Quality CareFind out why Mayo Clinic is the right place for your health care. Make an appointment.
Meet the StaffFind a directory of doctors and departments at all Mayo Clinic campuses. Visit now.
Research and Clinical TrialsSee how Mayo Clinic research and clinical trials advance the science of medicine and improve patient care. Explore now.
Visit Our SchoolsEducators at Mayo Clinic train tomorrow’s leaders to deliver compassionate, high-value, safe patient care. Choose a degree.
Professional ServicesExplore Mayo Clinic’s many resources and see jobs available for medical professionals. Get updates.
Give to Mayo ClinicHelp set a new world standard in care for people everywhere. Give now.
Mayo Clinic offers appointments in Arizona, Florida and Minnesota and at Mayo Clinic Health System locations.
Subscribe to Housecall
Our general interest e-newsletter keeps you up to date on a wide variety of health topics.
Drinking too much alcohol can raise blood pressure to unhealthy levels. Having more than three drinks in one sitting temporarily increases your blood pressure, but repeated binge drinking can lead to long-term increases.
Heavy drinkers who cut back to moderate drinking can lower their systolic blood pressure (the top number in a blood pressure reading) by 2 to 4 millimeters of mercury (mm Hg) and their diastolic blood pressure (the bottom number in a blood pressure reading) by 1 to 2 mm Hg.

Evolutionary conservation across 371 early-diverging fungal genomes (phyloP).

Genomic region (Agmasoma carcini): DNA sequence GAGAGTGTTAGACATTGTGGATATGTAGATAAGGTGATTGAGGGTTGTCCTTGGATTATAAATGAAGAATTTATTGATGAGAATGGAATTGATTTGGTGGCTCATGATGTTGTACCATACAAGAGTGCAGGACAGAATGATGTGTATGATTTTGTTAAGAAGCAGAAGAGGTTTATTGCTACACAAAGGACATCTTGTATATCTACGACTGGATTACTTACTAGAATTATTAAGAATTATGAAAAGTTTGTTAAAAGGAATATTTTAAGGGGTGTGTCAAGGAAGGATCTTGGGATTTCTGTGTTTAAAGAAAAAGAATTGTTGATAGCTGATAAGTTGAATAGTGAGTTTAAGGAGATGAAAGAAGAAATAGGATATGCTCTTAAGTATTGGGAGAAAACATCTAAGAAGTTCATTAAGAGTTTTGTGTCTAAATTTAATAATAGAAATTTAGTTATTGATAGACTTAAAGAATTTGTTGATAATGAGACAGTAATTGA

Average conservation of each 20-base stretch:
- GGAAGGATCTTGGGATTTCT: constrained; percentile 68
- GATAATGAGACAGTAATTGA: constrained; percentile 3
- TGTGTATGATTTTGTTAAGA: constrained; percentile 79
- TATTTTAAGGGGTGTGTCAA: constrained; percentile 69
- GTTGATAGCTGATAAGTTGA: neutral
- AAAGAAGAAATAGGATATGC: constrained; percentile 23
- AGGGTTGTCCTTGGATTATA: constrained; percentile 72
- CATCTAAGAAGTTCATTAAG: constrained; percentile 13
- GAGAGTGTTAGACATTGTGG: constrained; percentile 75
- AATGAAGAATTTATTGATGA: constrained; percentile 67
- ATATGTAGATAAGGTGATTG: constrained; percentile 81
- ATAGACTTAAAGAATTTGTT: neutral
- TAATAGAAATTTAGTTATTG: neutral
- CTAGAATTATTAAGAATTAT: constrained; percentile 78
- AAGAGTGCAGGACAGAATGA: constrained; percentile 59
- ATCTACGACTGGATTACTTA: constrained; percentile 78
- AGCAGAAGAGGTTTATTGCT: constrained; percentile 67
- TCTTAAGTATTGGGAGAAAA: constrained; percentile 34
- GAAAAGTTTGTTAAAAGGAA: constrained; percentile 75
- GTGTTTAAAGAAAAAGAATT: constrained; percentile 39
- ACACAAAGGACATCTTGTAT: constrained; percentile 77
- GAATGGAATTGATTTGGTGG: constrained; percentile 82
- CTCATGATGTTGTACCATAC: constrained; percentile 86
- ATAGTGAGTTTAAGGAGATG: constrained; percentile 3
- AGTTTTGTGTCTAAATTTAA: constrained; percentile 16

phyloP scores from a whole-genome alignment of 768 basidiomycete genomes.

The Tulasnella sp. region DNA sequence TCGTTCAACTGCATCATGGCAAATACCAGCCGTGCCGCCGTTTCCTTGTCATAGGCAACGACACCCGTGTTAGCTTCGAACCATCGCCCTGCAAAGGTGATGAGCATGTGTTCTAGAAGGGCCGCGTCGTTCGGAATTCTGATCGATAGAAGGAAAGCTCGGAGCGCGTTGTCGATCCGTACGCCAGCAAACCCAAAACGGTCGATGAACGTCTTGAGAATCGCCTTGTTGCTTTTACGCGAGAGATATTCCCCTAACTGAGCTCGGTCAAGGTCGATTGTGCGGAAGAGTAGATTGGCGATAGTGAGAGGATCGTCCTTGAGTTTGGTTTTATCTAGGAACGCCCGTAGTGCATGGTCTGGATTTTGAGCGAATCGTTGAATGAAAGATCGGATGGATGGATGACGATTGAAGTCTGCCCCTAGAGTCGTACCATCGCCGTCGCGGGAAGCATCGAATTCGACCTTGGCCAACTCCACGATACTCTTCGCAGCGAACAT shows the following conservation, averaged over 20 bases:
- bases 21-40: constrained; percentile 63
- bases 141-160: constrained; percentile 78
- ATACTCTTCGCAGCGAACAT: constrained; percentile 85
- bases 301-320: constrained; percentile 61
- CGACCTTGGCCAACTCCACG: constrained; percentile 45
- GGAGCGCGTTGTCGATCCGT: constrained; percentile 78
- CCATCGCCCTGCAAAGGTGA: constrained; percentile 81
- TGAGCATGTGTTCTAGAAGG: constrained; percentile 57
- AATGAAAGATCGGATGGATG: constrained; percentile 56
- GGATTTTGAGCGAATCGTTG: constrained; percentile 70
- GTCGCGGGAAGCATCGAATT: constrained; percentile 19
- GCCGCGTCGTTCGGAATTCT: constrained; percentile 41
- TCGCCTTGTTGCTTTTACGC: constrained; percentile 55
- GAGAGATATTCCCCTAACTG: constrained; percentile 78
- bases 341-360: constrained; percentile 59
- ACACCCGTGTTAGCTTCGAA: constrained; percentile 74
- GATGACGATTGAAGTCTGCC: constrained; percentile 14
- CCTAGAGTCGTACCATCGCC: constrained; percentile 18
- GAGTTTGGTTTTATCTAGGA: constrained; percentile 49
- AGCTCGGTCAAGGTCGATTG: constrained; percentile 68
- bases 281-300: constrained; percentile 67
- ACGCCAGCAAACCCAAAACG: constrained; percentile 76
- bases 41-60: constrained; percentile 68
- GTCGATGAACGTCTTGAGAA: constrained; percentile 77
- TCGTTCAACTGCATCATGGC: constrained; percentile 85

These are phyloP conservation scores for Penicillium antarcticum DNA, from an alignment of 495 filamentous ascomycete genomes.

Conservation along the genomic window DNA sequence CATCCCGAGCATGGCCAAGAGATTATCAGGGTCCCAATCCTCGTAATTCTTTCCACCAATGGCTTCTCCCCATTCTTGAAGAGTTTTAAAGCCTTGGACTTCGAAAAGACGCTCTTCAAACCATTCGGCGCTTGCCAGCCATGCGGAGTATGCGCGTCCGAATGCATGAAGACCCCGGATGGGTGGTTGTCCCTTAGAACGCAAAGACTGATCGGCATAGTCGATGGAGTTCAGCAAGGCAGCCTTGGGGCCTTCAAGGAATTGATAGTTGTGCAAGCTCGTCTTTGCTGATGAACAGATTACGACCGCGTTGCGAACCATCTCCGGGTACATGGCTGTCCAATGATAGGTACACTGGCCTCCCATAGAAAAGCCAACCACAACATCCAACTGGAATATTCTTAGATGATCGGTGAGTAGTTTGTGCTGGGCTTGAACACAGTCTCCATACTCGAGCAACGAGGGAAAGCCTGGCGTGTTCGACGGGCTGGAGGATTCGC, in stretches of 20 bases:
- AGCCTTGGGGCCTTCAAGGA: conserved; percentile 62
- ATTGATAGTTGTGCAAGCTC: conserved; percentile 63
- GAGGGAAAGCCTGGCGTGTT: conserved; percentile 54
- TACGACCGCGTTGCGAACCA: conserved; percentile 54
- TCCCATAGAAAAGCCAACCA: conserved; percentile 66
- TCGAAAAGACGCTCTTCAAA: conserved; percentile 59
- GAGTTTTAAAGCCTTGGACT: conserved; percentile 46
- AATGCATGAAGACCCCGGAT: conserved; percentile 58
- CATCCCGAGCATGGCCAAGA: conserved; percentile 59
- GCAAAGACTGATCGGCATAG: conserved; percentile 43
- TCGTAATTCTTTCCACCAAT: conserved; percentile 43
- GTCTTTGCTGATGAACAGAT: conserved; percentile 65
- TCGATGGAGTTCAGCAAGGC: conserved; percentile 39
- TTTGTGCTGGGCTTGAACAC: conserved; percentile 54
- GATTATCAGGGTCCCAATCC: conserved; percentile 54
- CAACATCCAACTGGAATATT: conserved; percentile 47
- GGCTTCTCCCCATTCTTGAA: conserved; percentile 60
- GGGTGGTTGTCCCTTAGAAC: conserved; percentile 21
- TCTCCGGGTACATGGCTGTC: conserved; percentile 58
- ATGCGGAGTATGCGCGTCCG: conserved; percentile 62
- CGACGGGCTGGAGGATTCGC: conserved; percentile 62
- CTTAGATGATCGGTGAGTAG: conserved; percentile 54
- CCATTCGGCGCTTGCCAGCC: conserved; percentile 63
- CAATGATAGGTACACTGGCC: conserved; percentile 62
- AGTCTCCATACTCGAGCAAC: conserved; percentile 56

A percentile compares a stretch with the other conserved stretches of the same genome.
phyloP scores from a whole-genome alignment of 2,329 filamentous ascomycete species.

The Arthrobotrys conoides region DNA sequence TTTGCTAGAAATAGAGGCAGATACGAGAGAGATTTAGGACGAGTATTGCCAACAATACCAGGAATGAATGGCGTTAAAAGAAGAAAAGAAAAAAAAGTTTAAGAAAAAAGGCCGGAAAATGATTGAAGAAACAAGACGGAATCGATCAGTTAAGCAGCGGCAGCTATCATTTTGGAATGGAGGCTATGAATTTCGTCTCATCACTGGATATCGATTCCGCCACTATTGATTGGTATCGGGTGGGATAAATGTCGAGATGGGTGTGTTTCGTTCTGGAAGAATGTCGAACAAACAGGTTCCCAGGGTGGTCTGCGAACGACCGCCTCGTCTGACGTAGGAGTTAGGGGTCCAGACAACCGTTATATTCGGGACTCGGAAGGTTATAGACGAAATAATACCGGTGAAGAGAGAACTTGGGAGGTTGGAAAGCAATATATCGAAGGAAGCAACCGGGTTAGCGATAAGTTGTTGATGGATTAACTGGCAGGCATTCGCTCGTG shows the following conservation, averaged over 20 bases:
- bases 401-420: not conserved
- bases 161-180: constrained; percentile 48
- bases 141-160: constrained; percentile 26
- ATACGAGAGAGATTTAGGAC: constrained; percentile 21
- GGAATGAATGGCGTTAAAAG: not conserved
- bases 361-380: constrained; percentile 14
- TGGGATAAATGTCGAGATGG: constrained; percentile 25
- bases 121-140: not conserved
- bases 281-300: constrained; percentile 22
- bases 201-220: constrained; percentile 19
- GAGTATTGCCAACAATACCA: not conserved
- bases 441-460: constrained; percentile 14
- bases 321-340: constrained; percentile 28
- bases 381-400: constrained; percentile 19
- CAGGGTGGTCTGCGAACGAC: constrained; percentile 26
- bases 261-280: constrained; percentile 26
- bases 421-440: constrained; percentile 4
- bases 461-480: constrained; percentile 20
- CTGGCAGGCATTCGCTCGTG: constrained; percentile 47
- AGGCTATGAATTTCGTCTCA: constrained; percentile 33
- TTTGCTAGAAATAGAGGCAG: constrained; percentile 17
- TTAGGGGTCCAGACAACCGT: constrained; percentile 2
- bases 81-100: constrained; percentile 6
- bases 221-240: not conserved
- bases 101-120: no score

Heavy drinkers who want to lower blood pressure should slowly reduce how much they drink over one to two weeks. Heavy drinkers who stop suddenly risk developing severe high blood pressure for several days.
If you have high blood pressure, avoid alcohol or drink alcohol only in moderation. Moderate drinking is generally considered to be:
A drink is 12 ounces (355 milliliters) of beer, 5 ounces (148 milliliters) of wine or 1.5 ounces (44 milliliters) of 80-proof distilled spirits.
Keep in mind that alcohol contains calories and may contribute to unwanted weight gain — a risk factor for high blood pressure. Also, alcohol can interfere with the effectiveness and increase the side effects of some blood pressure medications.
Sheldon G. Sheps, M.D.
Mayo Clinic does not endorse companies or products. Advertising revenue supports our not for profit mission.
Check out these best-sellers and special offers on books and newsletters from Mayo Clinic.
A single copy of these materials may be reprinted for noncommercial personal use only. "Mayo," "Mayo Clinic," "MayoClinic.org," "Mayo Clinic Healthy Living," and the triple-shield Mayo Clinic logo are trademarks of Mayo Foundation for Medical Education and Research.
We comply with the HONcode standard for trustworthy health information: verify here.